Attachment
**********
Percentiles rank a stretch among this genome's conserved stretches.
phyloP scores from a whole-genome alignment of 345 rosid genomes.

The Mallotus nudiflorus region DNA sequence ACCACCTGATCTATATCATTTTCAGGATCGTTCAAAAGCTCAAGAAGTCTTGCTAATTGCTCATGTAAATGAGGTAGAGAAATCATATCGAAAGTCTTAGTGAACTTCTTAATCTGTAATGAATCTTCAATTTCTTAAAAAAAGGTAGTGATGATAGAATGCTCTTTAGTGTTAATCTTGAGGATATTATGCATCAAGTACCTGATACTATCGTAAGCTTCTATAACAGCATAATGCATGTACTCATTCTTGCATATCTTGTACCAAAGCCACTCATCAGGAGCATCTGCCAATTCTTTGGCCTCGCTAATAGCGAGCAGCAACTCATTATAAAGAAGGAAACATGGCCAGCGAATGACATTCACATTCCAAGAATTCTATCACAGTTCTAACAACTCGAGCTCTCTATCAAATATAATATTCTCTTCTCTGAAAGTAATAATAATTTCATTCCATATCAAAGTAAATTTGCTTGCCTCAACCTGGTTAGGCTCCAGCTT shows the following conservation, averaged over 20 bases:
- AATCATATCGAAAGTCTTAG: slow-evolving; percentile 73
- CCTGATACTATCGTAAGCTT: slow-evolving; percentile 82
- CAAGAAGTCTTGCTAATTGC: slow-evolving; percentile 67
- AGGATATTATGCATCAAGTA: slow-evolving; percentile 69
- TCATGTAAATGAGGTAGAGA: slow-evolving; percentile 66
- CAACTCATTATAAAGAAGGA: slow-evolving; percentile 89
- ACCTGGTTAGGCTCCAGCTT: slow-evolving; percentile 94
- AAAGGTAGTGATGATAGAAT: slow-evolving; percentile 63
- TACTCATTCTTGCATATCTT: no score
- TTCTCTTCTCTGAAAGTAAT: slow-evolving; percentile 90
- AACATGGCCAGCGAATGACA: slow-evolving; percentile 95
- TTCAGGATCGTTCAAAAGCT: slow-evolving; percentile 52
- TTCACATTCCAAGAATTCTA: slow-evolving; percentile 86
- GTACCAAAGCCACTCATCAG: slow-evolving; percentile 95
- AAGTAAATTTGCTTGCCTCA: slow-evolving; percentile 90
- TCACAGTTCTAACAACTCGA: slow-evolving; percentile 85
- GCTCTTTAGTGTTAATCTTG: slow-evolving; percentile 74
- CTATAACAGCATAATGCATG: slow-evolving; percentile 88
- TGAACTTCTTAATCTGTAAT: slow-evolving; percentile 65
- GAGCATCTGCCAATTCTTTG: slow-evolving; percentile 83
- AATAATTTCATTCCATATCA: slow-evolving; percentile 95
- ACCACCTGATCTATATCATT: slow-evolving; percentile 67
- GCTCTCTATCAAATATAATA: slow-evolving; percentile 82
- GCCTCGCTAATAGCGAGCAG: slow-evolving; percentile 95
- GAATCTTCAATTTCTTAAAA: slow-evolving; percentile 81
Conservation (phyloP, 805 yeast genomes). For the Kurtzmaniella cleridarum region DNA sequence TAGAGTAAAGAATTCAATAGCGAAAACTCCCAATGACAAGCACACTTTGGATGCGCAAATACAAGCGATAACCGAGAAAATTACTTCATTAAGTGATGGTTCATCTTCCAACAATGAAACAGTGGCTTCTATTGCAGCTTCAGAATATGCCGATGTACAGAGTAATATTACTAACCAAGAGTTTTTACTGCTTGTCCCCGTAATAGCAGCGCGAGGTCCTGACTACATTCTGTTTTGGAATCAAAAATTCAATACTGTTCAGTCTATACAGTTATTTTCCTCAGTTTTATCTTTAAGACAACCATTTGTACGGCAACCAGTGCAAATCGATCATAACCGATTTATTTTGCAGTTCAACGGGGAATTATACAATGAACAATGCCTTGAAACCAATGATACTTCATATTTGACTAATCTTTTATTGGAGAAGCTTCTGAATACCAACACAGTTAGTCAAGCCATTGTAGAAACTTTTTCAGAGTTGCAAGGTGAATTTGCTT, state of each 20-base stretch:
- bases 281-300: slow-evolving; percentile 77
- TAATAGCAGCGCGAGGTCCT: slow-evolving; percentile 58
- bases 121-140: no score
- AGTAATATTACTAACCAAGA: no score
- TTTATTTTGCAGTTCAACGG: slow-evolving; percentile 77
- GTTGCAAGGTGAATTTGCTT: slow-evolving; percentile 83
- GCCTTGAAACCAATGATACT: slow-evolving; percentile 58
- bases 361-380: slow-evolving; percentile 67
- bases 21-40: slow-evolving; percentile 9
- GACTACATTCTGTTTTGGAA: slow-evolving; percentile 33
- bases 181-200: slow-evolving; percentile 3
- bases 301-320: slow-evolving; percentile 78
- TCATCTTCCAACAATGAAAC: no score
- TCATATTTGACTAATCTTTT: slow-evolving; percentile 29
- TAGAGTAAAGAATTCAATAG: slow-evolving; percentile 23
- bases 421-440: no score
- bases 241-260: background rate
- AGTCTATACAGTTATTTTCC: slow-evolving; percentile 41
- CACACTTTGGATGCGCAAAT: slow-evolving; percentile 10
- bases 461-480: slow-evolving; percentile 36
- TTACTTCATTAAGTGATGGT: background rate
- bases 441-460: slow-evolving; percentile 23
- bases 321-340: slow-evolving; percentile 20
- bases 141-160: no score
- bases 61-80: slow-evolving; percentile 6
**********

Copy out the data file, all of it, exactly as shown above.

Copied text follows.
Percentiles rank a stretch among this genome's conserved stretches.
phyloP scores from a whole-genome alignment of 345 rosid genomes.

The Mallotus nudiflorus region DNA sequence ACCACCTGATCTATATCATTTTCAGGATCGTTCAAAAGCTCAAGAAGTCTTGCTAATTGCTCATGTAAATGAGGTAGAGAAATCATATCGAAAGTCTTAGTGAACTTCTTAATCTGTAATGAATCTTCAATTTCTTAAAAAAAGGTAGTGATGATAGAATGCTCTTTAGTGTTAATCTTGAGGATATTATGCATCAAGTACCTGATACTATCGTAAGCTTCTATAACAGCATAATGCATGTACTCATTCTTGCATATCTTGTACCAAAGCCACTCATCAGGAGCATCTGCCAATTCTTTGGCCTCGCTAATAGCGAGCAGCAACTCATTATAAAGAAGGAAACATGGCCAGCGAATGACATTCACATTCCAAGAATTCTATCACAGTTCTAACAACTCGAGCTCTCTATCAAATATAATATTCTCTTCTCTGAAAGTAATAATAATTTCATTCCATATCAAAGTAAATTTGCTTGCCTCAACCTGGTTAGGCTCCAGCTT shows the following conservation, averaged over 20 bases:
- AATCATATCGAAAGTCTTAG: slow-evolving; percentile 73
- CCTGATACTATCGTAAGCTT: slow-evolving; percentile 82
- CAAGAAGTCTTGCTAATTGC: slow-evolving; percentile 67
- AGGATATTATGCATCAAGTA: slow-evolving; percentile 69
- TCATGTAAATGAGGTAGAGA: slow-evolving; percentile 66
- CAACTCATTATAAAGAAGGA: slow-evolving; percentile 89
- ACCTGGTTAGGCTCCAGCTT: slow-evolving; percentile 94
- AAAGGTAGTGATGATAGAAT: slow-evolving; percentile 63
- TACTCATTCTTGCATATCTT: no score
- TTCTCTTCTCTGAAAGTAAT: slow-evolving; percentile 90
- AACATGGCCAGCGAATGACA: slow-evolving; percentile 95
- TTCAGGATCGTTCAAAAGCT: slow-evolving; percentile 52
- TTCACATTCCAAGAATTCTA: slow-evolving; percentile 86
- GTACCAAAGCCACTCATCAG: slow-evolving; percentile 95
- AAGTAAATTTGCTTGCCTCA: slow-evolving; percentile 90
- TCACAGTTCTAACAACTCGA: slow-evolving; percentile 85
- GCTCTTTAGTGTTAATCTTG: slow-evolving; percentile 74
- CTATAACAGCATAATGCATG: slow-evolving; percentile 88
- TGAACTTCTTAATCTGTAAT: slow-evolving; percentile 65
- GAGCATCTGCCAATTCTTTG: slow-evolving; percentile 83
- AATAATTTCATTCCATATCA: slow-evolving; percentile 95
- ACCACCTGATCTATATCATT: slow-evolving; percentile 67
- GCTCTCTATCAAATATAATA: slow-evolving; percentile 82
- GCCTCGCTAATAGCGAGCAG: slow-evolving; percentile 95
- GAATCTTCAATTTCTTAAAA: slow-evolving; percentile 81
Conservation (phyloP, 805 yeast genomes). For the Kurtzmaniella cleridarum region DNA sequence TAGAGTAAAGAATTCAATAGCGAAAACTCCCAATGACAAGCACACTTTGGATGCGCAAATACAAGCGATAACCGAGAAAATTACTTCATTAAGTGATGGTTCATCTTCCAACAATGAAACAGTGGCTTCTATTGCAGCTTCAGAATATGCCGATGTACAGAGTAATATTACTAACCAAGAGTTTTTACTGCTTGTCCCCGTAATAGCAGCGCGAGGTCCTGACTACATTCTGTTTTGGAATCAAAAATTCAATACTGTTCAGTCTATACAGTTATTTTCCTCAGTTTTATCTTTAAGACAACCATTTGTACGGCAACCAGTGCAAATCGATCATAACCGATTTATTTTGCAGTTCAACGGGGAATTATACAATGAACAATGCCTTGAAACCAATGATACTTCATATTTGACTAATCTTTTATTGGAGAAGCTTCTGAATACCAACACAGTTAGTCAAGCCATTGTAGAAACTTTTTCAGAGTTGCAAGGTGAATTTGCTT, state of each 20-base stretch:
- bases 281-300: slow-evolving; percentile 77
- TAATAGCAGCGCGAGGTCCT: slow-evolving; percentile 58
- bases 121-140: no score
- AGTAATATTACTAACCAAGA: no score
- TTTATTTTGCAGTTCAACGG: slow-evolving; percentile 77
- GTTGCAAGGTGAATTTGCTT: slow-evolving; percentile 83
- GCCTTGAAACCAATGATACT: slow-evolving; percentile 58
- bases 361-380: slow-evolving; percentile 67
- bases 21-40: slow-evolving; percentile 9
- GACTACATTCTGTTTTGGAA: slow-evolving; percentile 33
- bases 181-200: slow-evolving; percentile 3
- bases 301-320: slow-evolving; percentile 78
- TCATCTTCCAACAATGAAAC: no score
- TCATATTTGACTAATCTTTT: slow-evolving; percentile 29
- TAGAGTAAAGAATTCAATAG: slow-evolving; percentile 23
- bases 421-440: no score
- bases 241-260: background rate
- AGTCTATACAGTTATTTTCC: slow-evolving; percentile 41
- CACACTTTGGATGCGCAAAT: slow-evolving; percentile 10
- bases 461-480: slow-evolving; percentile 36
- TTACTTCATTAAGTGATGGT: background rate
- bases 441-460: slow-evolving; percentile 23
- bases 321-340: slow-evolving; percentile 20
- bases 141-160: no score
- bases 61-80: slow-evolving; percentile 6